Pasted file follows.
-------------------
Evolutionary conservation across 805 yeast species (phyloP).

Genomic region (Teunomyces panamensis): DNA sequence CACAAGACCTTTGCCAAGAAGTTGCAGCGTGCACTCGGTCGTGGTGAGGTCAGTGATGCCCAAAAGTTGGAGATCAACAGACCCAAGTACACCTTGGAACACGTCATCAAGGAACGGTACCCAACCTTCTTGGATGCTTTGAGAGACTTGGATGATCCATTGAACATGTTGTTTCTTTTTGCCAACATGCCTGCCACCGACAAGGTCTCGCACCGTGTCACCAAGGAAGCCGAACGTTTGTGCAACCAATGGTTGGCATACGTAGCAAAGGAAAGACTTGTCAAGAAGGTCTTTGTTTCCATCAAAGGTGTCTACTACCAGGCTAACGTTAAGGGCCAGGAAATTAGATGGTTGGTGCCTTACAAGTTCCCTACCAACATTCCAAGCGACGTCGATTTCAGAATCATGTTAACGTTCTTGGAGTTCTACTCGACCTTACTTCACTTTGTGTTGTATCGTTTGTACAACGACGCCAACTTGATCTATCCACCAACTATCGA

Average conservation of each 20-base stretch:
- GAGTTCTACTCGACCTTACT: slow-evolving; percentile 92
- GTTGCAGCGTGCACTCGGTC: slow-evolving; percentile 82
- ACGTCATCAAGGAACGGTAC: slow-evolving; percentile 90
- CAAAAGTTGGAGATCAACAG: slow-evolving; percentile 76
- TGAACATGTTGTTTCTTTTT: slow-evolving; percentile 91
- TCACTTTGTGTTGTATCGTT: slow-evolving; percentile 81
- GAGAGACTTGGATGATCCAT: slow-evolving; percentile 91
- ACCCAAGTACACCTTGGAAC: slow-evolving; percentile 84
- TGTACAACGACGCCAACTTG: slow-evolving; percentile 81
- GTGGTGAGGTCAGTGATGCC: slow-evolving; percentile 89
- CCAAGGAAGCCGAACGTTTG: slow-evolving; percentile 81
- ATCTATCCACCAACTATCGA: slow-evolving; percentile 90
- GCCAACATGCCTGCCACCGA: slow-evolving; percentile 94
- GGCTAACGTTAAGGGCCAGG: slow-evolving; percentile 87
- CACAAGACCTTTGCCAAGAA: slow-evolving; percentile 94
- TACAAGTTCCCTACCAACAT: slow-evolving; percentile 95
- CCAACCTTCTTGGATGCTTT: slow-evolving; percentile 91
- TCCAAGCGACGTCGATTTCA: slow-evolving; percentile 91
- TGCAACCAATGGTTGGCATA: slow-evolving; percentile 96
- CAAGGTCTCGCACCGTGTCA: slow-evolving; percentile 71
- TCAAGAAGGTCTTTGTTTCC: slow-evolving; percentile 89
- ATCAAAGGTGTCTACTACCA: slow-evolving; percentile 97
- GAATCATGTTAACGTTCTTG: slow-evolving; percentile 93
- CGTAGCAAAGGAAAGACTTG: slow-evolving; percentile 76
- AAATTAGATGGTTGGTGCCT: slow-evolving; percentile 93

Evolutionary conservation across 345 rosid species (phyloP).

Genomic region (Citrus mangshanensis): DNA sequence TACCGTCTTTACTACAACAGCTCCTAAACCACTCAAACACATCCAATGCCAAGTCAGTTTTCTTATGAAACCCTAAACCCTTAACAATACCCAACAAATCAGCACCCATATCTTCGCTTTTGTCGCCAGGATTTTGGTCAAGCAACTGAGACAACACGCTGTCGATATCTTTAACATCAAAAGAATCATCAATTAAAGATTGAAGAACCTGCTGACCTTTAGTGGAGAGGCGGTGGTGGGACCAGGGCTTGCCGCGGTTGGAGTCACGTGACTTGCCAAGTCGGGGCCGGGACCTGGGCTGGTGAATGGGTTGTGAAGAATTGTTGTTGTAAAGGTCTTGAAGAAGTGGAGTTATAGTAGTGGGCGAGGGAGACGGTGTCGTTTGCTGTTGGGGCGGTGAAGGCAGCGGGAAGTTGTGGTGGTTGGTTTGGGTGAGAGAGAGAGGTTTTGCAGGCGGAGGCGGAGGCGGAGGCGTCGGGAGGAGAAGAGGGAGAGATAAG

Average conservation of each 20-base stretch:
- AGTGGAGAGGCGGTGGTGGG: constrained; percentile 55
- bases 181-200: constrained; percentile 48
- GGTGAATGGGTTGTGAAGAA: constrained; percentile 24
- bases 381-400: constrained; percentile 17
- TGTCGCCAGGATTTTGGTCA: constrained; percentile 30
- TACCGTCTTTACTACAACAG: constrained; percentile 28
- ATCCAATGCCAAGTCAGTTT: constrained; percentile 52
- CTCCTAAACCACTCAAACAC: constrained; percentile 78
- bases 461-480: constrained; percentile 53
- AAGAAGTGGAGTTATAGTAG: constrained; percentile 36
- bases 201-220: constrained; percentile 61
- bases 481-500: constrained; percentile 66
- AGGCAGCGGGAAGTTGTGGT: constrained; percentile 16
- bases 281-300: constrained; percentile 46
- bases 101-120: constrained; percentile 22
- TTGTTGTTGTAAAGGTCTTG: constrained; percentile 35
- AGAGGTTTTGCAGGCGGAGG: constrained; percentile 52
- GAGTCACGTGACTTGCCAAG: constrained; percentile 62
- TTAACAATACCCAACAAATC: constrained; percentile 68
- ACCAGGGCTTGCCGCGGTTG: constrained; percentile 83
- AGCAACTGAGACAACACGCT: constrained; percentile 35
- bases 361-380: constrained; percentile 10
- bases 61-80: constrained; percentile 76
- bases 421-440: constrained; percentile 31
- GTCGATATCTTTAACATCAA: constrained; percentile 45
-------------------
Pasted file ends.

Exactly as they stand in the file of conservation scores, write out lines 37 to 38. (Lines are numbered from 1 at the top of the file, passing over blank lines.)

- TACCGTCTTTACTACAACAG: constrained; percentile 28
- ATCCAATGCCAAGTCAGTTT: constrained; percentile 52